The 20 public gardens nominated are:
• Bloedel Reserve, Bainbridge Island, Wash.
• Brooklyn Botanic Garden, Brooklyn, New York
• Buthcart Gardens, Victoria, B.C.
• Callaway Gardens, Pine Mountain, Ga. > Read more.
Photo by Patty Kruszewski/Henrico Citizen 02/24/2014
The Fifth Annual Henrico Police Athletic League (PAL) Award Banquet, held Feb. 6 at The Cultural Arts Center at Glen Allen, honored HPAL’s top volunteers and employees, including Morgan Lewis, Youth of the Year; Dale Alexander, Volunteer of the Year; Lowell Thomas, Employee of the Year, and Victor Williams, Board Member of the Year. Also honored for their support were Jim and Christi Dowd of Richmond BMW and Josh Davis of Henrico County Public Schools Pupil Transportation.
Keynote speaker for the banquet was Tim Hightower, a University of Richmond alumnus and former NFL running back. Hightower was introduced by Billy McMullen, former NFL player and a Henrico PAL board member. > Read more.
The Pocahontas Chapter of the National Society Daughters of the American Colonists, based in western Henrico, last year donated more than $1.3 million worth of manufacturers coupons to U.S. military personnel overseas. Throughout 2013, members and friends of the chapter clipped 952,349 manufacturers’ coupons valued at $1,350,630, which Program Chairman Carole Featherston shipped to U.S. military bases abroad. Military personnel can use the coupons when shopping in base stores.
The National Society Daughters of American Colonists is a women’s genealogical and patriotic society whose members are descended from a man or woman who rendered civil or military service in any of the American colonies prior to July 4, 1776. > Read more.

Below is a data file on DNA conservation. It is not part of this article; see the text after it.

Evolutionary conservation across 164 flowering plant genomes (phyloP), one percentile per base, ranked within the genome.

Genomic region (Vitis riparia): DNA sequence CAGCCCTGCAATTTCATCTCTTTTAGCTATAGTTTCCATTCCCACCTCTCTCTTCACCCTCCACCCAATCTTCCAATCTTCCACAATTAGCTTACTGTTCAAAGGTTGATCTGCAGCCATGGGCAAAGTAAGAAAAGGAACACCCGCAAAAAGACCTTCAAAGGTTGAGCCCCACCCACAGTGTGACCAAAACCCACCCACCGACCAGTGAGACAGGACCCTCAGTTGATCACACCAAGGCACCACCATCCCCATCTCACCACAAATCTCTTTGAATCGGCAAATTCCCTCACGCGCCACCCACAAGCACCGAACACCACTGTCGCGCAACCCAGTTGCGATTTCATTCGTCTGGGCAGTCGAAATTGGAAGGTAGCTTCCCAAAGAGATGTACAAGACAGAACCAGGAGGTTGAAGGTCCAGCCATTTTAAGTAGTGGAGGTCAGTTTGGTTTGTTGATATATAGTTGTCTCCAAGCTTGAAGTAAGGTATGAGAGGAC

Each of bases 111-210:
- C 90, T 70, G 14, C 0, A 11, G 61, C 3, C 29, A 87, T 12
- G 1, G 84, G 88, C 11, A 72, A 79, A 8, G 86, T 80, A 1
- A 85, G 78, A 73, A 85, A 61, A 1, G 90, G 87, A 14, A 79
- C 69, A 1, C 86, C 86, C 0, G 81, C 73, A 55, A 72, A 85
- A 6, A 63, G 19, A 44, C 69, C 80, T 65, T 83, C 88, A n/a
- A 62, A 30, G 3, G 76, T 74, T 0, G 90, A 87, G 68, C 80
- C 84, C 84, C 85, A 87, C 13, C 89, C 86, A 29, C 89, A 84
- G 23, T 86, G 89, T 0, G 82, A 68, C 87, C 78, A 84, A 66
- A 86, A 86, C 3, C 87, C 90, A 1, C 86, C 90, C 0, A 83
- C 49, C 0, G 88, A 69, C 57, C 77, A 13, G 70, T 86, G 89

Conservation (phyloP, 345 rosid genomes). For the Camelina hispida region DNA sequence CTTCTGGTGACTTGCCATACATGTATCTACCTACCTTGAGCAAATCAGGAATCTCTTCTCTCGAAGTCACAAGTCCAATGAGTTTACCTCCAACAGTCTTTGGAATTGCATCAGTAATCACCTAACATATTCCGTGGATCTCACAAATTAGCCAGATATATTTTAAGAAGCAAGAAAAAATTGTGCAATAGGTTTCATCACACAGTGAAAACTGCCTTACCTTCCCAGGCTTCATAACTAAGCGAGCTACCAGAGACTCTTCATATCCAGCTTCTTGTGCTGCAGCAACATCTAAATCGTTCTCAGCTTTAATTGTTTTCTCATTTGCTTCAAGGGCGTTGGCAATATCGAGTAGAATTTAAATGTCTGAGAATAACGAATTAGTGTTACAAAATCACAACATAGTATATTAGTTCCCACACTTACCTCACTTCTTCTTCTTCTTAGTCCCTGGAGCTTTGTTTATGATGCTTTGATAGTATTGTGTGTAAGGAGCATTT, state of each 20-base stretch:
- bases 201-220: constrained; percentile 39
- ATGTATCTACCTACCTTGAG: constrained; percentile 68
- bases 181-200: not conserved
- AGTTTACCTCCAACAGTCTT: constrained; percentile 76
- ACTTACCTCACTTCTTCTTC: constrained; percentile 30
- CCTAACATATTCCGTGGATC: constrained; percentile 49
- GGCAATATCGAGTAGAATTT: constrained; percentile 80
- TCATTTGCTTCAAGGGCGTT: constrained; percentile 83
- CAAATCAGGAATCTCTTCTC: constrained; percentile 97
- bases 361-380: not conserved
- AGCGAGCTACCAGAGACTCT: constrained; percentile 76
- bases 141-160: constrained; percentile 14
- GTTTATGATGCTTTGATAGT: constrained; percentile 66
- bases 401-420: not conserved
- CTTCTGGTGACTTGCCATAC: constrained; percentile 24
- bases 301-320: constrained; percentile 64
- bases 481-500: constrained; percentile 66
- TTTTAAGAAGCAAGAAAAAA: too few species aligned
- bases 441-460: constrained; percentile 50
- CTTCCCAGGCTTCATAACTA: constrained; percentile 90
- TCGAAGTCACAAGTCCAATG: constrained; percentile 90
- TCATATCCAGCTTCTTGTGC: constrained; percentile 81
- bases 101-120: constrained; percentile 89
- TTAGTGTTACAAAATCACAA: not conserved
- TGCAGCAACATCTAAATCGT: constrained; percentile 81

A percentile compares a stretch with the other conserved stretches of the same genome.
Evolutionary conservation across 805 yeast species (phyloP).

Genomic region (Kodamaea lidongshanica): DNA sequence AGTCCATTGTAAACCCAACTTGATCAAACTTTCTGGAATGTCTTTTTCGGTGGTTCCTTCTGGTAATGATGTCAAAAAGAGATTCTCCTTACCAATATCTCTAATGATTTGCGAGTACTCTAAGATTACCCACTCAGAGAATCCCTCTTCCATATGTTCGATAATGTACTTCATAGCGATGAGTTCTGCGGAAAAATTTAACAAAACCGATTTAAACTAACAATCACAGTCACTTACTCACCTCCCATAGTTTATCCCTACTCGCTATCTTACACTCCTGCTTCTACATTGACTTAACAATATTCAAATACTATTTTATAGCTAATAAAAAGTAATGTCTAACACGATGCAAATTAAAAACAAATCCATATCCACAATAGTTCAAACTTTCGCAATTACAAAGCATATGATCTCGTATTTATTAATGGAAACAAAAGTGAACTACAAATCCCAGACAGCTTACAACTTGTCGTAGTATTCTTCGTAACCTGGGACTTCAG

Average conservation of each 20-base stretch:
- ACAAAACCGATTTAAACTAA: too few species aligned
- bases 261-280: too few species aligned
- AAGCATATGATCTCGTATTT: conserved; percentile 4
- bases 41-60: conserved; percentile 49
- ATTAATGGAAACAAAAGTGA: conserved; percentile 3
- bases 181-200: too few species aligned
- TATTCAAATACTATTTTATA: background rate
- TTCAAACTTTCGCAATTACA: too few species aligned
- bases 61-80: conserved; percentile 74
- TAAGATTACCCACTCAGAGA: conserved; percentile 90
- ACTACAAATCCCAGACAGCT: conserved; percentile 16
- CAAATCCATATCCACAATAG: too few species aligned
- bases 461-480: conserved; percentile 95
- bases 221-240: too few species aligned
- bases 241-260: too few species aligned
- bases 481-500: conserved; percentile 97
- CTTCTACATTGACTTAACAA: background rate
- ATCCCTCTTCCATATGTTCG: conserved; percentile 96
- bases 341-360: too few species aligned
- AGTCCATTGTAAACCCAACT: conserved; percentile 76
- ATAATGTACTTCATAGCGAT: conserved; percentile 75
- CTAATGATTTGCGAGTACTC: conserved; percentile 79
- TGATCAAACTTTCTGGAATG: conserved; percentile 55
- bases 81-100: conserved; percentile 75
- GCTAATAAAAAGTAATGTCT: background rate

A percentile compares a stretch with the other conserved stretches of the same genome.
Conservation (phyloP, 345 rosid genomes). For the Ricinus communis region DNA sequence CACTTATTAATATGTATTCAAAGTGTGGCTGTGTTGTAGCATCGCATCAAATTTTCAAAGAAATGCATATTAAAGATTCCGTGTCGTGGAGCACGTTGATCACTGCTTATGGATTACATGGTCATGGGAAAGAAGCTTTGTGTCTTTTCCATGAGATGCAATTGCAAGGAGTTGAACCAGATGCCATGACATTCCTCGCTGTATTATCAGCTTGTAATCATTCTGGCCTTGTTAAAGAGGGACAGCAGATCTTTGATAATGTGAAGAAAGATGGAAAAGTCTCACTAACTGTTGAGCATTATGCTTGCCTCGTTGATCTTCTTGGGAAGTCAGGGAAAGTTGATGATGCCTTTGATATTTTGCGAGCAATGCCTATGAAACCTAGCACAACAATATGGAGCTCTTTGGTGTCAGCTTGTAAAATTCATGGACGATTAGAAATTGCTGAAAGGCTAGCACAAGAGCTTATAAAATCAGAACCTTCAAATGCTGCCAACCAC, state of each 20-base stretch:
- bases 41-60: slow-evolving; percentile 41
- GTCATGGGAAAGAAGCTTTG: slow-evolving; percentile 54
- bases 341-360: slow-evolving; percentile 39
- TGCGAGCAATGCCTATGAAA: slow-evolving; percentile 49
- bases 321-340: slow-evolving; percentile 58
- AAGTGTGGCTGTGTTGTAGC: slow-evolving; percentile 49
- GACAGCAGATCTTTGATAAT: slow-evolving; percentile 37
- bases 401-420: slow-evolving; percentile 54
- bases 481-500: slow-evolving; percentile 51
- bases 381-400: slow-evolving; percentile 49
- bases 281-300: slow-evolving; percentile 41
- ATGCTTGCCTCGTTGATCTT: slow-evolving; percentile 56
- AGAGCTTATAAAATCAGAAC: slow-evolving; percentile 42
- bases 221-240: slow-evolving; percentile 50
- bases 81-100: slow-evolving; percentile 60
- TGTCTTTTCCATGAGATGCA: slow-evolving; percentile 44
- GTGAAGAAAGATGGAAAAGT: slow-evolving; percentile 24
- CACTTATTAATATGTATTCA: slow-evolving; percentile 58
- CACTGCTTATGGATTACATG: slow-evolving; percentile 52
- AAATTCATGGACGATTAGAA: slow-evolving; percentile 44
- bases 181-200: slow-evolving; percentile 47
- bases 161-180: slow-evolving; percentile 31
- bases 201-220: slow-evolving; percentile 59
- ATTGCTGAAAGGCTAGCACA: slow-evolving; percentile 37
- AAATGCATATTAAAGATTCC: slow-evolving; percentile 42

But animated South African film has its moments
You might have seen something called Khumba while clicking through a Redbox recently (or perhaps it was nestled in some hidden corner of a DVD sale shelf). And chances are, you passed it by without much of a thought. Makes sense; that goggle-eyed cartoon zebra on the cover (a zebra that’s dangerously close to becoming Madagascar copyright infringement) doesn’t inspire much confidence.
But when Khumba starts up, it looks nothing like you’d expect. The camera gazes across the savannah and the soundtrack swells with triumphant South African vocals. > Read more.
If you’re looking for a date night with someone special, Henrico is the place to be! Check out a classic 90s movie, “My Girl,” at Henrico Theatre; Circa, an innovative circus from Australia, will dazzle at the University of Richmond; and celebrate TGIF at Keagan’s Restaurant where the PJ Bottoms Band is performing. For all our top picks this weekend, click here! > Read more.
Abstract paintings of Inge Strack (pictured) are on display through March 9 at the Gumenick Family Gallery at The Cultural Arts Center at Glen Allen. Strack, a Chestefield painter of German origin, often paints in bold colors with a deep sense of emotion, focusing on brushstrokes, texture and form to find a balance. Strack’s painting is routed in the European tradition of expressionism but has found its own, unique language in following the American dream.
“I am not attempting to abstract the physical world," she said. "I draw my subject matter from inside of myself hoping to create a constant conversation between the viewer and the painting, especially since abstracts do not seem to answer but ask.” > Read more.